Post Expendables action cinema is seeing a rise in old action legends going back for a slice of their lovable heyday Z-movie nonsense. The latest is Randy Couture/Dolph Lundgren co-produced action-thriller Hard Rush, directed by Giorgio Serafini.
By the time its gets round to explaining the outcome of its introductory sequence, (the story is told as a flashback) you’ve already stopped caring. The film plods along highlighting the highs and lows of criminal life in the most mundane way possible, your attention slips with all the rapidity of the film’s common sense. Lundgren and Couture pop up as feuding good and bad cop, whilst Gianni Capaldi and Daniel Bonjour play dislikeable young jack-the-lad types out to make some money. The two pairs are on the road to an inevitable but lacklustre clash with Vinnie Jones’ laughable shadowy gangster in the wings. Many action films pull off enjoyable gun fights and over the top set pieces that prove endearing, but Hard Rush seems to settle into the lazy comfort of an awful thriller.
The fact that there’s little action is the film’s worst slip up considering the cast of action stars. Boring characters get boringly executed, and the rest of the testosterone fuelled lads seem to get away with cussing at each other or dying seemingly insignificant deaths that the camera flashes past. The carrot on the stick is the inevitable Lundgren/Couture finale scrap, a fight that must surely occur between two masters of muscle in the most bloody and brutal way possible. But no, even the short-lived Stallone/Van-Damme fight at the end of The Expendables 2 was worth more viewing credit than this. There’s practically no fight at all, just two ageing action stars dancing around each other in an awkward and anti-climactic final battle.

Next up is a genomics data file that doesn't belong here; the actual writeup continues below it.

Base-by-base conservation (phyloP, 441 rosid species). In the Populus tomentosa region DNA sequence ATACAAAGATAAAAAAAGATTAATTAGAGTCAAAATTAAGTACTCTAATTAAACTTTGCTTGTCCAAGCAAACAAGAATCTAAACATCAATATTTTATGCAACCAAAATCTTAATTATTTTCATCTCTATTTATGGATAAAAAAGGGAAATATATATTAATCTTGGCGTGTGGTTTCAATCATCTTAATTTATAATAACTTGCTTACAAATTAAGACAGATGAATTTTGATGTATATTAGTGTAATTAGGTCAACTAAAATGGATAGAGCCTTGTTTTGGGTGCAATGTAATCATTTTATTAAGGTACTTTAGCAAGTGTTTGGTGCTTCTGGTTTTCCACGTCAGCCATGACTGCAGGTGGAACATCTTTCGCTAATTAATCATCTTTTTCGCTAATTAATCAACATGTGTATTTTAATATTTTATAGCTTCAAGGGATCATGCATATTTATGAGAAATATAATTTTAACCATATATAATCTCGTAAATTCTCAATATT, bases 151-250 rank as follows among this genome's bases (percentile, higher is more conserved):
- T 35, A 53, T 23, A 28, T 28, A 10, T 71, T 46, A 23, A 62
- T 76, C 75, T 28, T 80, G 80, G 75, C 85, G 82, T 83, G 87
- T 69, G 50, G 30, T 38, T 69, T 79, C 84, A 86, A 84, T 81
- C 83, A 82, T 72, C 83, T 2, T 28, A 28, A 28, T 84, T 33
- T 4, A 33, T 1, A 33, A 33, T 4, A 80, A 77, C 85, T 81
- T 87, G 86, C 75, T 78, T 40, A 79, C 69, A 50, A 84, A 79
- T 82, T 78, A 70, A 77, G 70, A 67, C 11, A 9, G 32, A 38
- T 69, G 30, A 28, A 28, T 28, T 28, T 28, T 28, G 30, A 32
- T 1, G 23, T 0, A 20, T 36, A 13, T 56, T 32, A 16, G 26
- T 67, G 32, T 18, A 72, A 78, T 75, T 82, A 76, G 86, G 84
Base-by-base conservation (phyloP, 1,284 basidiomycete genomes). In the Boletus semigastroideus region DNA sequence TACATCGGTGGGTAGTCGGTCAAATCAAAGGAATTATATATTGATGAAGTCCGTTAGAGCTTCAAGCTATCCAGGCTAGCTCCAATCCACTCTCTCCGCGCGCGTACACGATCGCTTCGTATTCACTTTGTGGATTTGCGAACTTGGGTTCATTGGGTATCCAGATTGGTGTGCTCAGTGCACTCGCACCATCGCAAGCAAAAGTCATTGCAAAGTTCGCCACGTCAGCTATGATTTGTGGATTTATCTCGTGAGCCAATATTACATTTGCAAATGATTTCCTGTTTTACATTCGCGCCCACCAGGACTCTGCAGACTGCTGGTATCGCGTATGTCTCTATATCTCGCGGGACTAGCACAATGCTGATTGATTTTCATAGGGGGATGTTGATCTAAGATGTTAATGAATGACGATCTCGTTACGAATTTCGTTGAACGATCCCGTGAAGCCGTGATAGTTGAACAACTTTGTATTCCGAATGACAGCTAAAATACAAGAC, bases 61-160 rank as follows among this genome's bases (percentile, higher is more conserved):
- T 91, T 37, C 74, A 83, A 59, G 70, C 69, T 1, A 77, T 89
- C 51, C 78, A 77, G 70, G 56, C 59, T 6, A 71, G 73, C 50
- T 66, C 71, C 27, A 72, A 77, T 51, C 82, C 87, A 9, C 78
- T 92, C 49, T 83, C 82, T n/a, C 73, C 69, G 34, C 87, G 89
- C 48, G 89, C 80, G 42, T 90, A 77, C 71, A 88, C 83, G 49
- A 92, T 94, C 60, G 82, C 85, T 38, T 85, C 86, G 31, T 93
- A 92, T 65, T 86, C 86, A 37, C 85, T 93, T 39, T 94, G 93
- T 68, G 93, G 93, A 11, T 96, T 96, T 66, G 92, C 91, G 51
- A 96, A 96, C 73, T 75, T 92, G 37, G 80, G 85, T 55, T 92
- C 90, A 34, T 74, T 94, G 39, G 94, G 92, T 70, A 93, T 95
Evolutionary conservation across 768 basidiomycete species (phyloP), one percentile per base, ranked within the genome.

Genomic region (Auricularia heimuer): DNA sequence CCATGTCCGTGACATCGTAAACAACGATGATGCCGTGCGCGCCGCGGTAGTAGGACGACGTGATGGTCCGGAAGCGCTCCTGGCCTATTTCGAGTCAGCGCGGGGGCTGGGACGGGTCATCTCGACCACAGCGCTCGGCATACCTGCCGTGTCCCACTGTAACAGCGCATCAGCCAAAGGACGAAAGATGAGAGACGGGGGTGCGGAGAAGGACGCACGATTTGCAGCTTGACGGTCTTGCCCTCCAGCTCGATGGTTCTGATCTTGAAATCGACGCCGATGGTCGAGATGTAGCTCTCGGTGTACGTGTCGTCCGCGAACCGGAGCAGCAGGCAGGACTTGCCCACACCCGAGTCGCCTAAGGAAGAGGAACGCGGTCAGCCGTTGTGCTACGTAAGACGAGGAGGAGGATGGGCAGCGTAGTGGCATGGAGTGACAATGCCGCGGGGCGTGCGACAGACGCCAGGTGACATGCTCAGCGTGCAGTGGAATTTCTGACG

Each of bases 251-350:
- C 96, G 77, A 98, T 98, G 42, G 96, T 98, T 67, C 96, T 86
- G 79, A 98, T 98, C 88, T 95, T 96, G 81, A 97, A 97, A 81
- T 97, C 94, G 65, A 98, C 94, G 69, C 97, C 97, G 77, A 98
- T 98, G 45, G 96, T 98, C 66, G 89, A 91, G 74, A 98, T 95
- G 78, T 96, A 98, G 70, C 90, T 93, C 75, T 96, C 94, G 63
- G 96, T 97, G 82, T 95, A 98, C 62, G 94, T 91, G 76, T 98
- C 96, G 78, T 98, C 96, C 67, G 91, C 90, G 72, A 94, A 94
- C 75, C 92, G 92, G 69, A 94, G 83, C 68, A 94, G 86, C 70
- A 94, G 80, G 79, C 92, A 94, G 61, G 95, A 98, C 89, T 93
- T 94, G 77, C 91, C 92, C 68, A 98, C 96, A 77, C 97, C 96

A Self-righteous waffle about the inherent corruption in American sociology doesn’t help either. Show, Serafini, don’t tell. Usually the message of a feature is shifted to and fro under the complex network of cinematic processes in order to allow that message the chance to be worked out by the viewer. Think Wall Street, think Scarface, think Goodfellas. The short and tedious sequence of explanation has no place in the film, other than to make it seem a little edgier than it actually is.
That is the main problem with Hard Rush: it is always attempting to be something it’s not. The whacky disco editing, attempts at clever plotting, and the laugh-out-loud escapades of all its characters are simply too ridiculous to be A. clever or B. so bad they’re good. Here is a film malcontent with being Friday night fun, but lacking the components to hoist it up as anything else.
If Hard Rush were shot on film, I’d call it a waste of celluloid. Lack of character, plot, and -most disappointingly- action plunge it into a pit of cinematic despair that not even the hilarious exploits of Vinnie Jones can save. Avoid if you possibly can and if you’re desperate to see Lundgren and Couture on screen, wait for The Expendables 3.